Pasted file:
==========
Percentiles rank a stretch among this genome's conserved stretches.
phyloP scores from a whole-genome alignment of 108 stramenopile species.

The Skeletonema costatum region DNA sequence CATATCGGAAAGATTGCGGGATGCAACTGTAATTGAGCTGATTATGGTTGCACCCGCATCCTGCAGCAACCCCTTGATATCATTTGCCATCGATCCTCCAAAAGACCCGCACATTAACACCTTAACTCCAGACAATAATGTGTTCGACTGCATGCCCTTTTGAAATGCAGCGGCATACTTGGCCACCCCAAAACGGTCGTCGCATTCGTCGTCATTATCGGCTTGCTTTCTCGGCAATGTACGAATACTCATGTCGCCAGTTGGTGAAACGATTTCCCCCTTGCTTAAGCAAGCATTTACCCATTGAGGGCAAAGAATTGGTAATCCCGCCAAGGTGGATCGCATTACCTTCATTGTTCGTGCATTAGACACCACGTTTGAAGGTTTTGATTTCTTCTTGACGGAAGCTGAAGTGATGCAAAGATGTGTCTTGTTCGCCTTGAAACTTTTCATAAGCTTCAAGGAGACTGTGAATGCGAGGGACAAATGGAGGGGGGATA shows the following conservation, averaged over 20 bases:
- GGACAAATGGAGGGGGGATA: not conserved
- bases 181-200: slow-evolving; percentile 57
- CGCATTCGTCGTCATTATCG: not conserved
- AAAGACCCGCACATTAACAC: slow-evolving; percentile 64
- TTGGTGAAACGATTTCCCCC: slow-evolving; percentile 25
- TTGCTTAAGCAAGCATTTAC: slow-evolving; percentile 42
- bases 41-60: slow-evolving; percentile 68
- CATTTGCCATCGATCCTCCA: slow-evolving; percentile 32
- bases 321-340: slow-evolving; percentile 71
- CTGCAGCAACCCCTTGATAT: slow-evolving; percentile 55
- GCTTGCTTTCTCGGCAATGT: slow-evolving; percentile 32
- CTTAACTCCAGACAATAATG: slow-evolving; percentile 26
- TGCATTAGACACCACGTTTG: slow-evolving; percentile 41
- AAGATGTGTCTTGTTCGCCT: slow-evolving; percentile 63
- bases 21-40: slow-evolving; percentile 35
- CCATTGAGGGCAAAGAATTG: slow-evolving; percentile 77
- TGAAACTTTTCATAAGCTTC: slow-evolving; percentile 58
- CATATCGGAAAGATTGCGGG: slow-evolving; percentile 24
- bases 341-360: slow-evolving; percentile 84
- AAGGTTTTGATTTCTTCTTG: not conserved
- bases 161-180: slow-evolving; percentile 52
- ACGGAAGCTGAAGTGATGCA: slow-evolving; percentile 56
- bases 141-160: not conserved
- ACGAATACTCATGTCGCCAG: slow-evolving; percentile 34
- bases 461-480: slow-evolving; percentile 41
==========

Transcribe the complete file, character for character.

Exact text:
Percentiles rank a stretch among this genome's conserved stretches.
phyloP scores from a whole-genome alignment of 108 stramenopile species.

The Skeletonema costatum region DNA sequence CATATCGGAAAGATTGCGGGATGCAACTGTAATTGAGCTGATTATGGTTGCACCCGCATCCTGCAGCAACCCCTTGATATCATTTGCCATCGATCCTCCAAAAGACCCGCACATTAACACCTTAACTCCAGACAATAATGTGTTCGACTGCATGCCCTTTTGAAATGCAGCGGCATACTTGGCCACCCCAAAACGGTCGTCGCATTCGTCGTCATTATCGGCTTGCTTTCTCGGCAATGTACGAATACTCATGTCGCCAGTTGGTGAAACGATTTCCCCCTTGCTTAAGCAAGCATTTACCCATTGAGGGCAAAGAATTGGTAATCCCGCCAAGGTGGATCGCATTACCTTCATTGTTCGTGCATTAGACACCACGTTTGAAGGTTTTGATTTCTTCTTGACGGAAGCTGAAGTGATGCAAAGATGTGTCTTGTTCGCCTTGAAACTTTTCATAAGCTTCAAGGAGACTGTGAATGCGAGGGACAAATGGAGGGGGGATA shows the following conservation, averaged over 20 bases:
- GGACAAATGGAGGGGGGATA: not conserved
- bases 181-200: slow-evolving; percentile 57
- CGCATTCGTCGTCATTATCG: not conserved
- AAAGACCCGCACATTAACAC: slow-evolving; percentile 64
- TTGGTGAAACGATTTCCCCC: slow-evolving; percentile 25
- TTGCTTAAGCAAGCATTTAC: slow-evolving; percentile 42
- bases 41-60: slow-evolving; percentile 68
- CATTTGCCATCGATCCTCCA: slow-evolving; percentile 32
- bases 321-340: slow-evolving; percentile 71
- CTGCAGCAACCCCTTGATAT: slow-evolving; percentile 55
- GCTTGCTTTCTCGGCAATGT: slow-evolving; percentile 32
- CTTAACTCCAGACAATAATG: slow-evolving; percentile 26
- TGCATTAGACACCACGTTTG: slow-evolving; percentile 41
- AAGATGTGTCTTGTTCGCCT: slow-evolving; percentile 63
- bases 21-40: slow-evolving; percentile 35
- CCATTGAGGGCAAAGAATTG: slow-evolving; percentile 77
- TGAAACTTTTCATAAGCTTC: slow-evolving; percentile 58
- CATATCGGAAAGATTGCGGG: slow-evolving; percentile 24
- bases 341-360: slow-evolving; percentile 84
- AAGGTTTTGATTTCTTCTTG: not conserved
- bases 161-180: slow-evolving; percentile 52
- ACGGAAGCTGAAGTGATGCA: slow-evolving; percentile 56
- bases 141-160: not conserved
- ACGAATACTCATGTCGCCAG: slow-evolving; percentile 34
- bases 461-480: slow-evolving; percentile 41